Ruman v. Eskew

Annotate this Case

343 N.E.2d 806 (1976)

Elizabeth RUMAN and Beverlee Ruman, Plaintiffs-Appellants, v. Philip ESKEW et al., Defendants-Appellees.

No. 3-875A167.

Court of Appeals of Indiana, Third District.

March 15, 1976.

Rehearing Denied April 26, 1976.

*807 Saul I. Ruman, Hammond, for plaintiffs-appellants.

Floyd W. Burns, John T. Neighbours, Cadick, Burns, Duck & Neighbours, Indianapolis, Gilbert F. Blackmun, Friedrich, Bomberger, Tweedle & Blackmun, Richard W. Johnson, David C. Jensen, Schroer, Eichhorn & Morrow, Hammond, for defendants-appellees.


Plaintiff-appellant Elizabeth Ruman (Ruman) sought a preliminary injunction in the trial court to enable her to try out for, and if competent, to play on the varsity tennis team of Munster High School. The trial court refused to issue such a preliminary injunction, and Ruman subsequently perfected this interlocutory appeal.

Ruman was excluded from participation with the Munster High School varsity tennis team through the operation of Rule 9, § 10 of the Constitution and Bylaws of the Indiana High School Athletic Association (hereinafter referred to as IHSAA). The first issue which Ruman presents on appeal is whether such rule is facially constitutional. In the recent case of Ruman v. Eskew (1975), Ind. App., 333 N.E.2d 138, this *808 court examined the IHSAA rule now at issue and, at 139 of 333 N.E.2d, concluded that, "on its face the rule * * * cannot be regarded as directly susceptible of constitutional attack."

Ruman next contends that the trial court erred in finding the rule in issue to be constitutional as applied. The basis for this and many of the other contentions made by appellant is that the trial court erroneously limited the issues at trial to the question of the comparability of the boys' and girls' tennis programs at Munster High School, rather than the comparability of all such programs Statewide.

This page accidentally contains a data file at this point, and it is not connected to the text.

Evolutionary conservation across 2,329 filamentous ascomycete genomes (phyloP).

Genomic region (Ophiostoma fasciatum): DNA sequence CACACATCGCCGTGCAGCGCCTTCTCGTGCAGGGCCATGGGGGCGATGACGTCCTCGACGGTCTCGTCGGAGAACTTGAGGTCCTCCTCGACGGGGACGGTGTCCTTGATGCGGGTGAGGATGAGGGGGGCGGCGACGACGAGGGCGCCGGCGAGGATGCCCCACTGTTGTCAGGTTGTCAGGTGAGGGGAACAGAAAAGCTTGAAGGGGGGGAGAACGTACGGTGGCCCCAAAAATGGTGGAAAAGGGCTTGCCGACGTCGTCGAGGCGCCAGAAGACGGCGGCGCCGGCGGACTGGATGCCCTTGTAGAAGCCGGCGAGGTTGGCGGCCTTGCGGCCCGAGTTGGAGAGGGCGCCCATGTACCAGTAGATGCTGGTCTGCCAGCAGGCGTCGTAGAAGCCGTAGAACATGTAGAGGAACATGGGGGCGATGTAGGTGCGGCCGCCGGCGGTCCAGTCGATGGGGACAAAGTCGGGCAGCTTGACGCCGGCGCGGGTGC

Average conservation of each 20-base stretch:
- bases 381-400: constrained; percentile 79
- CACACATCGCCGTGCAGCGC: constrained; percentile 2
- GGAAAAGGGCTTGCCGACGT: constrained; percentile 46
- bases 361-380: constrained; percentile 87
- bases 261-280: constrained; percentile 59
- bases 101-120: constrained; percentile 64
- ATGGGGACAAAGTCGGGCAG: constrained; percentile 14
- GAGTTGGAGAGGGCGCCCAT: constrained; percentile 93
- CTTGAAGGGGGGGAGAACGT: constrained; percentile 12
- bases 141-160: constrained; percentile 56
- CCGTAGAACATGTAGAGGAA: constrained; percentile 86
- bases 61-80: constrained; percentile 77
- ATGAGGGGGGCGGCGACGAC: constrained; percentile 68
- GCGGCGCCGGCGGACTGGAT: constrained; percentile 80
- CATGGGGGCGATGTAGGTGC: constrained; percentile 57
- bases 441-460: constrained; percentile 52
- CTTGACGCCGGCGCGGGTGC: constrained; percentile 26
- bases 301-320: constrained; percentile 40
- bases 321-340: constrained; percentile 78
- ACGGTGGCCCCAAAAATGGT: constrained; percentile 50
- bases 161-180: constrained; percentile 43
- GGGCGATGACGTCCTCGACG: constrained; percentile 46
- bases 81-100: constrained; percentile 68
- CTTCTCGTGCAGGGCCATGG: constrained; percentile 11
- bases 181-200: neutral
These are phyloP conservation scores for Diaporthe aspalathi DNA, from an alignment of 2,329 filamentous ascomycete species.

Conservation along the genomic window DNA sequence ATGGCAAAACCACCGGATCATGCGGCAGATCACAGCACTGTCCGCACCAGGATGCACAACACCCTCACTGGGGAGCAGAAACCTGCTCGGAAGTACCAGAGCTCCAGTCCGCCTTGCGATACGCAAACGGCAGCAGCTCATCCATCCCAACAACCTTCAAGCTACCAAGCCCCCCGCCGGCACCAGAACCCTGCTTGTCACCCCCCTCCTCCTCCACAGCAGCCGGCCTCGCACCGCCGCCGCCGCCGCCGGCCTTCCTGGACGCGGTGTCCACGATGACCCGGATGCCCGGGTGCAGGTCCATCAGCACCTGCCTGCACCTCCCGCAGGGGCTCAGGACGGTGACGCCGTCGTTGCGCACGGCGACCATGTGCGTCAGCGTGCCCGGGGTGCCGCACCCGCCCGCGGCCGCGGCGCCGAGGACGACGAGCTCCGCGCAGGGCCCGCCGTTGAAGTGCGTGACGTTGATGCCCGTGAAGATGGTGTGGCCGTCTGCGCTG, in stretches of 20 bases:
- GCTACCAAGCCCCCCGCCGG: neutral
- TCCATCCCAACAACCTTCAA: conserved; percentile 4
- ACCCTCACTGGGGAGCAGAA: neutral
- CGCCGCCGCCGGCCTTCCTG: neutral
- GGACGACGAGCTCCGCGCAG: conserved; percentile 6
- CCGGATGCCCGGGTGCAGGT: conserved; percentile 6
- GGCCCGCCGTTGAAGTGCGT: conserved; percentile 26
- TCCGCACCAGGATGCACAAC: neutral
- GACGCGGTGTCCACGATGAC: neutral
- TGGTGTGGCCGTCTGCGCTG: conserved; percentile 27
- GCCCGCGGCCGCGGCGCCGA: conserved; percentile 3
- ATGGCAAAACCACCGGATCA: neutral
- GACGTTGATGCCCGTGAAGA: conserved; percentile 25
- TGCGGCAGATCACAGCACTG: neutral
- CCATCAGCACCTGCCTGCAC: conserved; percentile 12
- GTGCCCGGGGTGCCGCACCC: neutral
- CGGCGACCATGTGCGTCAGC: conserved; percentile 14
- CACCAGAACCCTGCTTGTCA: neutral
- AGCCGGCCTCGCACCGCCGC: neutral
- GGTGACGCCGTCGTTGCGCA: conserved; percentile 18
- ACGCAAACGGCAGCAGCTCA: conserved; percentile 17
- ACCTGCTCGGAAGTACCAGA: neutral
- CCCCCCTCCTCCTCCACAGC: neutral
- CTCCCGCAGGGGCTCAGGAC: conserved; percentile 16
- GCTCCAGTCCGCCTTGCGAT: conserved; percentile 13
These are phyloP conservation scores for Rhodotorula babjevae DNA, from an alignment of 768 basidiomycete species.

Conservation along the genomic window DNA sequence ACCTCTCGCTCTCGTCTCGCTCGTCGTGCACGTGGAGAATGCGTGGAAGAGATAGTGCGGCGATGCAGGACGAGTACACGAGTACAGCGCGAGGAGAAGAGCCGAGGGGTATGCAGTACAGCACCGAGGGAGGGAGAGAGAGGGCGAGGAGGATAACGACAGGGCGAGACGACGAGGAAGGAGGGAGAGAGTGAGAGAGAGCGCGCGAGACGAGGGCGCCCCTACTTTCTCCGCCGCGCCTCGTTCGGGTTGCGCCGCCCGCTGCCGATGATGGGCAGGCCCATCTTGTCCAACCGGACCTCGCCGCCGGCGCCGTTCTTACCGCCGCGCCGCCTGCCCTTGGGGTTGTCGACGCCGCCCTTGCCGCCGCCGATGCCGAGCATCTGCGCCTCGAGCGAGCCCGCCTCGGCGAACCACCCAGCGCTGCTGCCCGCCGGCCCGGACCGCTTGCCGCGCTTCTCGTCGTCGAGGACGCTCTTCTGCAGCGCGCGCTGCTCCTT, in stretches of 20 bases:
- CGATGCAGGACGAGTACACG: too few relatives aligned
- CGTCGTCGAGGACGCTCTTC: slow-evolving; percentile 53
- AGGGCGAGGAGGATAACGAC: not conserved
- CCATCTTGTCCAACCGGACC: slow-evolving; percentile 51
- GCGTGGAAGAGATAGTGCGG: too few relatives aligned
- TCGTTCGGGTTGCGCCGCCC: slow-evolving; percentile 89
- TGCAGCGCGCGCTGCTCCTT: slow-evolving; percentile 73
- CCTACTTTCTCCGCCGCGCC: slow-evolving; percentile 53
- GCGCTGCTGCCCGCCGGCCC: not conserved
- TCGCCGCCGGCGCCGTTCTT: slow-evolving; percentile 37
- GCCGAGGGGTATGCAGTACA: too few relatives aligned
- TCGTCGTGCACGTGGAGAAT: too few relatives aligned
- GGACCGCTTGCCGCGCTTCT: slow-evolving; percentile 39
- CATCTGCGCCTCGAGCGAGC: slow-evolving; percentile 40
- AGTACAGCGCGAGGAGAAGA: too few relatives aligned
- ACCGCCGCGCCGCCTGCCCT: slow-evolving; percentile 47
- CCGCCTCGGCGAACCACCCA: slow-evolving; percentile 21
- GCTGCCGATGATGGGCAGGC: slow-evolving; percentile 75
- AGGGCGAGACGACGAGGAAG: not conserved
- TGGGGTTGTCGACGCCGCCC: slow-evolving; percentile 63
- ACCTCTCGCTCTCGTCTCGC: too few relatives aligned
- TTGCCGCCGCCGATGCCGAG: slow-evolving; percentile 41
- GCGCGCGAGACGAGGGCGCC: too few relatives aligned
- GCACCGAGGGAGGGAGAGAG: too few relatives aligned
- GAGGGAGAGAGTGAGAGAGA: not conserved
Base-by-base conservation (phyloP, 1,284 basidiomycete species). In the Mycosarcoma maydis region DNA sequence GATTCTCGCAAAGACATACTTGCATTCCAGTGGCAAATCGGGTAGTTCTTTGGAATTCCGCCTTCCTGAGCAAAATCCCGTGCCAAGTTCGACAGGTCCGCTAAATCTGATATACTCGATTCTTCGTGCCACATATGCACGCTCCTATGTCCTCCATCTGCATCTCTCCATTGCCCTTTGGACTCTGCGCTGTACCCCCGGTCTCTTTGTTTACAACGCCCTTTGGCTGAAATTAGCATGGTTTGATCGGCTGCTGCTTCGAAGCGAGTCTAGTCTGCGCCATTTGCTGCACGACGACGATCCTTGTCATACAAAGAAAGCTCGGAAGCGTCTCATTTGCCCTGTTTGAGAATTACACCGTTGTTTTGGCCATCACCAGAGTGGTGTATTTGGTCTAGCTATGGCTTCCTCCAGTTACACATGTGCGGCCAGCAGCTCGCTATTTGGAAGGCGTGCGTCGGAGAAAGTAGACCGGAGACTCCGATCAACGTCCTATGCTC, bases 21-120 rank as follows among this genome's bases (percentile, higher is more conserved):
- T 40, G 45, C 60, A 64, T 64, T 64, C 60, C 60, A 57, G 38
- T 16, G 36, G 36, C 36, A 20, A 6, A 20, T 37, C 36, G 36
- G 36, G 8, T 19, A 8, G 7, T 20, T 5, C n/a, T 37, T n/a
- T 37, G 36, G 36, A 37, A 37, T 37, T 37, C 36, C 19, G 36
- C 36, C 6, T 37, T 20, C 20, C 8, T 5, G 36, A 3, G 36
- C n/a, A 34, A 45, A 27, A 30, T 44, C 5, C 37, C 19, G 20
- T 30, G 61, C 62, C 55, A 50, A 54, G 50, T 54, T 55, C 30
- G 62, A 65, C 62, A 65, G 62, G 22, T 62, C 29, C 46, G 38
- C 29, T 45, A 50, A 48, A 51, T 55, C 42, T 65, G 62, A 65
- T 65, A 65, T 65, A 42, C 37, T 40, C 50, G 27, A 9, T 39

Rule 9, § 10, supra, provides:

"G-Girls may participate, with or against, boys on interschool teams only when: "(1) the school being attended does not have a girls['] program in that sport and "(2) she follows the contest rules and season rules established for boys and "(3) she has not represented her school during that school year in that sport. "If and when a girls['] program is provided, her future eligibility will be limited to the girls['] program in that sport."

In Haas v. So. Bend Comm. Schools (1972), 259 Ind. 515, 289 N.E.2d 495, our Supreme Court considered an IHSAA rule similar to Rule 9, § 10, supra. The rule at issue in Haas prohibited all participation by teams comprised of both boys and girls in interschool athletic games. In passing upon the constitutionality of such rule, our Supreme Court, at 524, 526 of 259 Ind., at 500-501 of 289 N.E.2d, stated:

"It is first argued that the rule is necessary to protect girls' athletic programs. Appellees reason that if girls are permitted to try out for the boys' teams, it necessarily follows that boys must be permitted to try out for the girls' teams. Due to the generally superior level of athletic ability possessed by males, it is the appellees' conclusion that both teams, the girls' and the boys', will be composed entirely of males thus eliminating females from interscholastic athletic competition altogether. It is unnecessary to sound the fire alarm until the fire has started. We have not held the rule is per se unconstitutional but we are here only concerned with its application. Appellees' argument, which demonstrates admirable concern for the welfare of girls' athletic programs, must fail when one considers that at the present time few, if any, programs are in operation which need such protection. Until girls' programs comparable to those established for boys exist, the rule cannot be justified on these grounds. * * * * * * "This Court is of the opinion that at this time no reasons have been presented, nor do any exist, which justify denying female high school students the opportunity to qualify for participation with male high school students in interscholastic athletic contests which do not involve physical contact between the participants. Due to the apparent superior level of athletic ability possessed by most males, it will probably be difficult for most females to qualify for the team. However, this factor, by itself, can have no bearing upon the issue of a female's right to the opportunity to qualify. Until girls' programs comparable to those maintained for boys exist, the difference in athletic ability alone is not justification for the rule denying `mixed' participation in non-contact sports. For all of the foregoing reasons, we hold that the present application of the IHSAA rule denying `mixed' competition in non-contact sports must be struck down as a denial of equal protection as guaranteed by the Fourteenth Amendment to the Constitution *809 of the United States." (Emphasis supplied in part.)